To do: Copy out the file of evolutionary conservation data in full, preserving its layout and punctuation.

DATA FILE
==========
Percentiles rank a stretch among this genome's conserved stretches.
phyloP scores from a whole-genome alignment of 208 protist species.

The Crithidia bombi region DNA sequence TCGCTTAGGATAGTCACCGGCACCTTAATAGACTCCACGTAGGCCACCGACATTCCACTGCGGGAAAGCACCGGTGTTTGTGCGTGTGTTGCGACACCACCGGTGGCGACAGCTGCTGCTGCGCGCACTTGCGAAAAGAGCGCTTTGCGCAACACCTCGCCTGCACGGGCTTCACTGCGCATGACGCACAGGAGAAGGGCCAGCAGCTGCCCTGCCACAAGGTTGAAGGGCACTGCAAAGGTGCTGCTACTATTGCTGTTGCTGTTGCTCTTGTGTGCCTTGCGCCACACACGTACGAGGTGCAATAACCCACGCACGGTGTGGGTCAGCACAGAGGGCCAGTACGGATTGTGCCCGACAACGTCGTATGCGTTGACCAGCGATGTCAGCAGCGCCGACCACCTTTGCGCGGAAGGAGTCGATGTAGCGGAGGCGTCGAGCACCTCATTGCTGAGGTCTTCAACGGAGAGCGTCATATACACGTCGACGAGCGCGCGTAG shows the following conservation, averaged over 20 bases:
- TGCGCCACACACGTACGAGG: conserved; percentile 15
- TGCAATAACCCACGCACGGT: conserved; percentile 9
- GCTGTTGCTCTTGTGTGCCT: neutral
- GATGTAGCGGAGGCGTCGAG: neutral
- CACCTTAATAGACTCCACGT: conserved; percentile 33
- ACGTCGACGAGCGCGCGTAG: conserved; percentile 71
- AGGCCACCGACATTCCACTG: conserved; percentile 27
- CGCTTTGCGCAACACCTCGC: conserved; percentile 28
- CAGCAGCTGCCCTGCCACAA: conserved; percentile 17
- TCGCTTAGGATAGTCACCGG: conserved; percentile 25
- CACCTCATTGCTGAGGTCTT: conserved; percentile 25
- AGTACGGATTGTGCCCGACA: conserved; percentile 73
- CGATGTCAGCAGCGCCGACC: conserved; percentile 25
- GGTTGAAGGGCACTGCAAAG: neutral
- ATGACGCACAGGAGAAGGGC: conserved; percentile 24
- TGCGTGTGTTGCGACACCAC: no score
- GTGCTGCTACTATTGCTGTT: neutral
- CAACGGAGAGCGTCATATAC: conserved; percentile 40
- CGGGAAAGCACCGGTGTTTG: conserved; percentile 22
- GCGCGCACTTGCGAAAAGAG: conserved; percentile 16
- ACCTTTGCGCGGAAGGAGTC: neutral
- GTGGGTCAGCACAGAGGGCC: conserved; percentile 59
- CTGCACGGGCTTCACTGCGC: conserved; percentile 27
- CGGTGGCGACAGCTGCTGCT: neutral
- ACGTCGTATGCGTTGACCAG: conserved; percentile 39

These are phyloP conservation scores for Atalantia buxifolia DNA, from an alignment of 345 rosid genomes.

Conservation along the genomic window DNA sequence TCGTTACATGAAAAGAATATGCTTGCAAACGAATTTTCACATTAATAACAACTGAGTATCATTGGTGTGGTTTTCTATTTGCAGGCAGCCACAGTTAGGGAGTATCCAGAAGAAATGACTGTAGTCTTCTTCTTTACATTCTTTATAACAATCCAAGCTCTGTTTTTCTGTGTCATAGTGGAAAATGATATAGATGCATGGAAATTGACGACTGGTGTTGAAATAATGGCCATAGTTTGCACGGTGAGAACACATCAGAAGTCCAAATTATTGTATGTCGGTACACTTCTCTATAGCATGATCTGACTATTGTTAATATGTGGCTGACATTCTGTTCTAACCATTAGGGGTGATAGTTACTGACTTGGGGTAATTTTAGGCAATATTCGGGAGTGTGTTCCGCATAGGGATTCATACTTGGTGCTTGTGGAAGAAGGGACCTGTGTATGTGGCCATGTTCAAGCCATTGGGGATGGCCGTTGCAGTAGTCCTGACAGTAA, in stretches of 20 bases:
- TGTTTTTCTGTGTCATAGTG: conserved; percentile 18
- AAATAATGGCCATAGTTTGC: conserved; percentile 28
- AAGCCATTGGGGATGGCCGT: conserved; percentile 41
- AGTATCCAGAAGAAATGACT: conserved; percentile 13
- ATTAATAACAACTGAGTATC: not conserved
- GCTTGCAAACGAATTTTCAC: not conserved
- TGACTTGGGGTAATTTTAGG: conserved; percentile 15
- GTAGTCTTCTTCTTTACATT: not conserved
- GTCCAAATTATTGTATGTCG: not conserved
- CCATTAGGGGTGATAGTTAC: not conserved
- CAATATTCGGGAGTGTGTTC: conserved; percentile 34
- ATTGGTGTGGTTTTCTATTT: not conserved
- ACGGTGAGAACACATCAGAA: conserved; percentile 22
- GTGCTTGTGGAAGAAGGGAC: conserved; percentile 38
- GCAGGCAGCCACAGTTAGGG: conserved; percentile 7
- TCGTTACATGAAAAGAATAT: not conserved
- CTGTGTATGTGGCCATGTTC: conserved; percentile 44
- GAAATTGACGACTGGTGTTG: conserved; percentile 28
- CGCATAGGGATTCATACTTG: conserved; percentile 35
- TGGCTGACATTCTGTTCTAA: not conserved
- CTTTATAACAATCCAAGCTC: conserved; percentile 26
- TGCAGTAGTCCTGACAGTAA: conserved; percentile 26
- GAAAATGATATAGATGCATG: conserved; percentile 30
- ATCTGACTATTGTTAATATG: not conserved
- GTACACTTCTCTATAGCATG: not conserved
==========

Percentiles rank a stretch among this genome's conserved stretches.
phyloP scores from a whole-genome alignment of 208 protist species.

The Crithidia bombi region DNA sequence TCGCTTAGGATAGTCACCGGCACCTTAATAGACTCCACGTAGGCCACCGACATTCCACTGCGGGAAAGCACCGGTGTTTGTGCGTGTGTTGCGACACCACCGGTGGCGACAGCTGCTGCTGCGCGCACTTGCGAAAAGAGCGCTTTGCGCAACACCTCGCCTGCACGGGCTTCACTGCGCATGACGCACAGGAGAAGGGCCAGCAGCTGCCCTGCCACAAGGTTGAAGGGCACTGCAAAGGTGCTGCTACTATTGCTGTTGCTGTTGCTCTTGTGTGCCTTGCGCCACACACGTACGAGGTGCAATAACCCACGCACGGTGTGGGTCAGCACAGAGGGCCAGTACGGATTGTGCCCGACAACGTCGTATGCGTTGACCAGCGATGTCAGCAGCGCCGACCACCTTTGCGCGGAAGGAGTCGATGTAGCGGAGGCGTCGAGCACCTCATTGCTGAGGTCTTCAACGGAGAGCGTCATATACACGTCGACGAGCGCGCGTAG shows the following conservation, averaged over 20 bases:
- TGCGCCACACACGTACGAGG: conserved; percentile 15
- TGCAATAACCCACGCACGGT: conserved; percentile 9
- GCTGTTGCTCTTGTGTGCCT: neutral
- GATGTAGCGGAGGCGTCGAG: neutral
- CACCTTAATAGACTCCACGT: conserved; percentile 33
- ACGTCGACGAGCGCGCGTAG: conserved; percentile 71
- AGGCCACCGACATTCCACTG: conserved; percentile 27
- CGCTTTGCGCAACACCTCGC: conserved; percentile 28
- CAGCAGCTGCCCTGCCACAA: conserved; percentile 17
- TCGCTTAGGATAGTCACCGG: conserved; percentile 25
- CACCTCATTGCTGAGGTCTT: conserved; percentile 25
- AGTACGGATTGTGCCCGACA: conserved; percentile 73
- CGATGTCAGCAGCGCCGACC: conserved; percentile 25
- GGTTGAAGGGCACTGCAAAG: neutral
- ATGACGCACAGGAGAAGGGC: conserved; percentile 24
- TGCGTGTGTTGCGACACCAC: no score
- GTGCTGCTACTATTGCTGTT: neutral
- CAACGGAGAGCGTCATATAC: conserved; percentile 40
- CGGGAAAGCACCGGTGTTTG: conserved; percentile 22
- GCGCGCACTTGCGAAAAGAG: conserved; percentile 16
- ACCTTTGCGCGGAAGGAGTC: neutral
- GTGGGTCAGCACAGAGGGCC: conserved; percentile 59
- CTGCACGGGCTTCACTGCGC: conserved; percentile 27
- CGGTGGCGACAGCTGCTGCT: neutral
- ACGTCGTATGCGTTGACCAG: conserved; percentile 39

These are phyloP conservation scores for Atalantia buxifolia DNA, from an alignment of 345 rosid genomes.

Conservation along the genomic window DNA sequence TCGTTACATGAAAAGAATATGCTTGCAAACGAATTTTCACATTAATAACAACTGAGTATCATTGGTGTGGTTTTCTATTTGCAGGCAGCCACAGTTAGGGAGTATCCAGAAGAAATGACTGTAGTCTTCTTCTTTACATTCTTTATAACAATCCAAGCTCTGTTTTTCTGTGTCATAGTGGAAAATGATATAGATGCATGGAAATTGACGACTGGTGTTGAAATAATGGCCATAGTTTGCACGGTGAGAACACATCAGAAGTCCAAATTATTGTATGTCGGTACACTTCTCTATAGCATGATCTGACTATTGTTAATATGTGGCTGACATTCTGTTCTAACCATTAGGGGTGATAGTTACTGACTTGGGGTAATTTTAGGCAATATTCGGGAGTGTGTTCCGCATAGGGATTCATACTTGGTGCTTGTGGAAGAAGGGACCTGTGTATGTGGCCATGTTCAAGCCATTGGGGATGGCCGTTGCAGTAGTCCTGACAGTAA, in stretches of 20 bases:
- TGTTTTTCTGTGTCATAGTG: conserved; percentile 18
- AAATAATGGCCATAGTTTGC: conserved; percentile 28
- AAGCCATTGGGGATGGCCGT: conserved; percentile 41
- AGTATCCAGAAGAAATGACT: conserved; percentile 13
- ATTAATAACAACTGAGTATC: not conserved
- GCTTGCAAACGAATTTTCAC: not conserved
- TGACTTGGGGTAATTTTAGG: conserved; percentile 15
- GTAGTCTTCTTCTTTACATT: not conserved
- GTCCAAATTATTGTATGTCG: not conserved
- CCATTAGGGGTGATAGTTAC: not conserved
- CAATATTCGGGAGTGTGTTC: conserved; percentile 34
- ATTGGTGTGGTTTTCTATTT: not conserved
- ACGGTGAGAACACATCAGAA: conserved; percentile 22
- GTGCTTGTGGAAGAAGGGAC: conserved; percentile 38
- GCAGGCAGCCACAGTTAGGG: conserved; percentile 7
- TCGTTACATGAAAAGAATAT: not conserved
- CTGTGTATGTGGCCATGTTC: conserved; percentile 44
- GAAATTGACGACTGGTGTTG: conserved; percentile 28
- CGCATAGGGATTCATACTTG: conserved; percentile 35
- TGGCTGACATTCTGTTCTAA: not conserved
- CTTTATAACAATCCAAGCTC: conserved; percentile 26
- TGCAGTAGTCCTGACAGTAA: conserved; percentile 26
- GAAAATGATATAGATGCATG: conserved; percentile 30
- ATCTGACTATTGTTAATATG: not conserved
- GTACACTTCTCTATAGCATG: not conserved